Aspen School District (Colo.) Upgrades Video Management System
The new visitor management system will scan visitors IDs before granting entry to one of the schools.
Schools in the Aspen School District in Colorado will be switching from a paper-based visitor management system to an electronic one, the district announced recently.
The new system, which will cost approximately $4,500, will allow school officials to scan visitors through the national sex offender registry, reports The Aspen Times.
The existing system requires visitors to write their name and license plate number in a a paper log.
The district’s elementary school will install the new system on Monday, followed by the two middle schools sometime in November or December. The district’s high school is hoping to implement the system by the beginning of next semester.
“The safety of our students and staff is our highest priority and we trust it is yours as well,” Aspen Elementary School Principal Chris Basten wrote in an email to parents last week announcing the changes.
Basten also wrote that the system will provide a safer campus for students and staff by improving the school’s ability “to track visitors, volunteers, and contractors in our school.”
The Raptor Visitor Management System from Raptor Technologies was chosen by district officials for the upgrade.
“We spent a lot of time looking at systems and we really thought [Raptor] was the best one, and I think the school made a great move by modernizing it so the people don’t have to come in, write in a book, and get a name tag,” Pitkin County Sheriff’s Deputy Paul Hufnagle, who teaches and works as a school resource officer at Aspen High School, said. “It can all be done automated and takes a lot of the work off the receptionists.”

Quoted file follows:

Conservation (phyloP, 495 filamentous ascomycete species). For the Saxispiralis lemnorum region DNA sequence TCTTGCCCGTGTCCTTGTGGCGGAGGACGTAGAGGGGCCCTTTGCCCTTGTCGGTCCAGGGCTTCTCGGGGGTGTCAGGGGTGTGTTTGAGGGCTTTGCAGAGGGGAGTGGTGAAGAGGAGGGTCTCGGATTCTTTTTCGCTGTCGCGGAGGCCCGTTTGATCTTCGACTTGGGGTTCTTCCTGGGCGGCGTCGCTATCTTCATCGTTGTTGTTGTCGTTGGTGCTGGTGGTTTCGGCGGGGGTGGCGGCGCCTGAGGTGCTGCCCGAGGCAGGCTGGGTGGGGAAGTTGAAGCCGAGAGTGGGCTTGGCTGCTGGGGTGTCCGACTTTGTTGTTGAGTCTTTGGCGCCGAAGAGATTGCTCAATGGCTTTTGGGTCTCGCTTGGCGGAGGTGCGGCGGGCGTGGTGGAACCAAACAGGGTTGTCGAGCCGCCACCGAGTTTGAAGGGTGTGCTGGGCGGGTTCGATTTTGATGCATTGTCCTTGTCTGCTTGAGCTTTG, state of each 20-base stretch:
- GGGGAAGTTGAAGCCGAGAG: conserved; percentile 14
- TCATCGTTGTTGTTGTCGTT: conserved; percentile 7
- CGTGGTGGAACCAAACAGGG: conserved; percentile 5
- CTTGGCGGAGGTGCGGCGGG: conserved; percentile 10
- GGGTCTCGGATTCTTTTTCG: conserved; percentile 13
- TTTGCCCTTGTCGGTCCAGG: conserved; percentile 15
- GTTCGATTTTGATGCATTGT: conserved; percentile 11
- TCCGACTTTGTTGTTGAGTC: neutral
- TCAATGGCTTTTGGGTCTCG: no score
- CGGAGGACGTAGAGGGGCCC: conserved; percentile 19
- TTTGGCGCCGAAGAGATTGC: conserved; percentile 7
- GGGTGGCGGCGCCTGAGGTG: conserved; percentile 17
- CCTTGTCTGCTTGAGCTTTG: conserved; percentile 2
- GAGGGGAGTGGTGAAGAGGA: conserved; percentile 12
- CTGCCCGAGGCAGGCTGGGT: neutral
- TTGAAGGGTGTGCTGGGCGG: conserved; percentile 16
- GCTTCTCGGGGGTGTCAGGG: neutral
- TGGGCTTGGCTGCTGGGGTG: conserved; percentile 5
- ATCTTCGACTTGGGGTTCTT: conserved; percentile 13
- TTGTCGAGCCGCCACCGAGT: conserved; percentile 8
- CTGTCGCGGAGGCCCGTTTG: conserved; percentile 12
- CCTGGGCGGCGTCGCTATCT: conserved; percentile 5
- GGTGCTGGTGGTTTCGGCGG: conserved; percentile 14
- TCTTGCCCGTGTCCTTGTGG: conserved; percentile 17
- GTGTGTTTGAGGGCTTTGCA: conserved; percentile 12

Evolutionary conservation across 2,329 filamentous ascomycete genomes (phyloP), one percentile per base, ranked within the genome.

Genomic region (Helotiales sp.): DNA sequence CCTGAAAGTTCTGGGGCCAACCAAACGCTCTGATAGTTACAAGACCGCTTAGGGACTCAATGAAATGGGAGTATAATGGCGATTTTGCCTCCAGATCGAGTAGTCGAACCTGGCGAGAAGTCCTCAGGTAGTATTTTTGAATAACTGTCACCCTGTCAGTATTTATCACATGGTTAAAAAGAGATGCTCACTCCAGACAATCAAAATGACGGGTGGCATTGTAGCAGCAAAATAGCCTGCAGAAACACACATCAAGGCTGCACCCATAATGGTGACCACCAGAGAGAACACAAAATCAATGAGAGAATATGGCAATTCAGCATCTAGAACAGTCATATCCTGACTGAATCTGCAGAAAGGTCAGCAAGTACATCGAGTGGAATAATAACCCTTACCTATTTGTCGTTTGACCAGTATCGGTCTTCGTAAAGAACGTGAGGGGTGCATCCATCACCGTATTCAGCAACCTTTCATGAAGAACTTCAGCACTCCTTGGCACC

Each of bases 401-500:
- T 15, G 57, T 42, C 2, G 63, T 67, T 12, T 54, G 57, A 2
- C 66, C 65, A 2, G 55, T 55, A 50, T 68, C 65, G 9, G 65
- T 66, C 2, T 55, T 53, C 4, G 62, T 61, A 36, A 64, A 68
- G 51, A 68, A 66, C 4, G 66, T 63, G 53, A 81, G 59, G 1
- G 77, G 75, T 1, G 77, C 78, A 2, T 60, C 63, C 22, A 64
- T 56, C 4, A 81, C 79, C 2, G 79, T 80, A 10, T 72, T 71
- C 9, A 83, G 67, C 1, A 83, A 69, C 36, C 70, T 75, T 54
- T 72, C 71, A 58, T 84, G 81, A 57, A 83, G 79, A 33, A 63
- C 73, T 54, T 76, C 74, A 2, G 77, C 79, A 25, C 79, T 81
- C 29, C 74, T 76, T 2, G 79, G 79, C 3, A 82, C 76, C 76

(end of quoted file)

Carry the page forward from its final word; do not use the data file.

With the Raptor system, visitors entering the school will be required to give their driver’s license or passport to a receptionist, who will scan the ID through the system. The system compares the visitor’s name, date of birth and photo with the national database of sex offenders.
Additional data from the driver’s license is not collected and the system is not connected to other systems such as the Department of Motor Vehicles, according to Aspen School District Superintendent Dr. John Maloy.
Administrative Assistant to the Superintendent’s Office Angela Rittenhouse said the security upgrade is a proactive measure.
”We want to make sure to be as prepared as we can be,” Rittenhouse said.
If you enjoyed this article and want to receive more valuable industry content like this, click here to sign up for our FREE digital newsletters!
Leading in Turbulent Times: Effective Campus Public Safety Leadership for the 21st Century
This new webcast will discuss how campus public safety leaders can effectively incorporate Clery Act, Title IX, customer service, “helicopter” parents, emergency notification, town-gown relationships, brand management, Greek Life, student recruitment, faculty, and more into their roles and develop the necessary skills to successfully lead their departments. Register today to attend this free webcast!
Video management is such an important part of the security puzzle. It’s also vital to make sure that the systems are being regularly maintained and updated. Older systems are more vulnerable to security breaches.